On the one hand, longer-term (at least one year) blind,
placebo-controlled intervention studies would shed further
light on the metabolic and physiological effects of IS. On
the other hand, intervention studies in which IS are consciously
consumed would help to understand potential
changes in eating behaviour related to the replacement of
sugars with IS in near-real-life conditions. There are also
very few data on the long-term impact of IS on food preferences.
Therefore, it appears necessary to study the effects
of IS consumption on dietary choices. In most of the cohort
studies, the consumption of artificially sweetened beverages
was reported only when the subjects were first
included, and subsequent consumption was not taken into
account. These studies assessed only the consumption of
artificially sweetened beverages, and not the total consumption
of artificial sweeteners. It is also difficult to distinguish
between the effects of the various IS consumed alone and
their effects when combined with other IS. Future cohort
studies should be capable of taking into account qualitative
and quantitative changes in the consumption of artificially
sweetened products and adapted dietary questionnaires, to
accurately and specifically assess IS consumption. Specific
populations such as pregnant women, children, diabetic
subjects and regular IS consumers have not been adequately
studied. It appears necessary to further study the
effects of IS in these populations. Likewise, it appears necessary
to determine the repercussions of IS consumption
during the peri-natal phase on offspring (under the ‘foetal
programming’ assumption). Some data suggested that the
potential effects of IS on changes in weight or the incidence
of diabetes may vary depending on initial corpulence. Due
to the increasing prevalence of obesity, it appears necessary
to study potential interactions between corpulence and IS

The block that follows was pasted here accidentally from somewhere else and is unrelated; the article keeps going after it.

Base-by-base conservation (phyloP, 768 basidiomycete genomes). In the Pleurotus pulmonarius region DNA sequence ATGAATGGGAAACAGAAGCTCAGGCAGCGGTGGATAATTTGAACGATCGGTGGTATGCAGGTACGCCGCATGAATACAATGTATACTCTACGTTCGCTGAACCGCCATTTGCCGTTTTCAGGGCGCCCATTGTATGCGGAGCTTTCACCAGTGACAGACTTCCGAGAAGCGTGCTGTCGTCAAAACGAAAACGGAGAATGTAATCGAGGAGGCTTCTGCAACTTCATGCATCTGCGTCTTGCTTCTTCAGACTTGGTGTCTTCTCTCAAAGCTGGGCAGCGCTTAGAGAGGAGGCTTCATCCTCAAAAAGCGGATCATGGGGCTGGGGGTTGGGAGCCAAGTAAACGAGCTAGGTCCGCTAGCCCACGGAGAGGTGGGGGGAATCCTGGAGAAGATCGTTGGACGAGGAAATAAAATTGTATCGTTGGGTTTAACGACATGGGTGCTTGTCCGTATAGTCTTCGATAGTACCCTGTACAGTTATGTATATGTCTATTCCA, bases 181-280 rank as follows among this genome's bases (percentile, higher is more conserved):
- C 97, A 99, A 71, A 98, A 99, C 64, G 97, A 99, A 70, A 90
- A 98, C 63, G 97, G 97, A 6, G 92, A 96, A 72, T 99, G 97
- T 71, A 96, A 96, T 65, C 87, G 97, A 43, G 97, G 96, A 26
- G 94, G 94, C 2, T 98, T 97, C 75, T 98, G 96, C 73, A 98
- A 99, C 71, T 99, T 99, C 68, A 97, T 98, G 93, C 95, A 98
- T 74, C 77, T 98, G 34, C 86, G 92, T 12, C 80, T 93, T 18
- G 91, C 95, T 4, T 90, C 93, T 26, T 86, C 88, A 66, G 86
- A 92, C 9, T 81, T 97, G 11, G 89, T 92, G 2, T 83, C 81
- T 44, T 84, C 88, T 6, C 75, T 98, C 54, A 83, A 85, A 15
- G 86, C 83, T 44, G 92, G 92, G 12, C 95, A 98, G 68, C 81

consumption in terms of the risk of weight gain or diabetes.
At last, the literature on steviol glycosides is still sparse and
should be enhanced, particularly given the recent growth in
their use in beverages and foods.
No beneficial effects have been shown that provide grounds
to recommend regular IS consumption for adults or
children. Moreover, the available data do not show
the occurrence of risk in occasional consumers. However,
based on the epidemiological data currently
available, it is not possible to completely rule out certain
risks in the event of regular, prolonged consumption.
Therefore, for the general population, the overall
assessment of potential risks and benefits does not
justify the long-term use of IS as sugar substitutes,
particularly in beverages, which are their main vector.
Lastly, in a nutritional policy context in which one of
the main objectives is the reduction of sugar intake
in the general public, as pointed out by the 2015
WHO guidelines on sugar intake, this review points
out that no meaningful data exist that justify encouraging
the substitution of sugars by intense sweeteners.
This objective of reduction of sugar intake levels
should be reached through a reduction in sweet tasting
foods in general at an early age. It should therefore
be recommended that artificially-sweetened and
sugar-sweetened soft drinks shall not be consumed as
a replacement for water.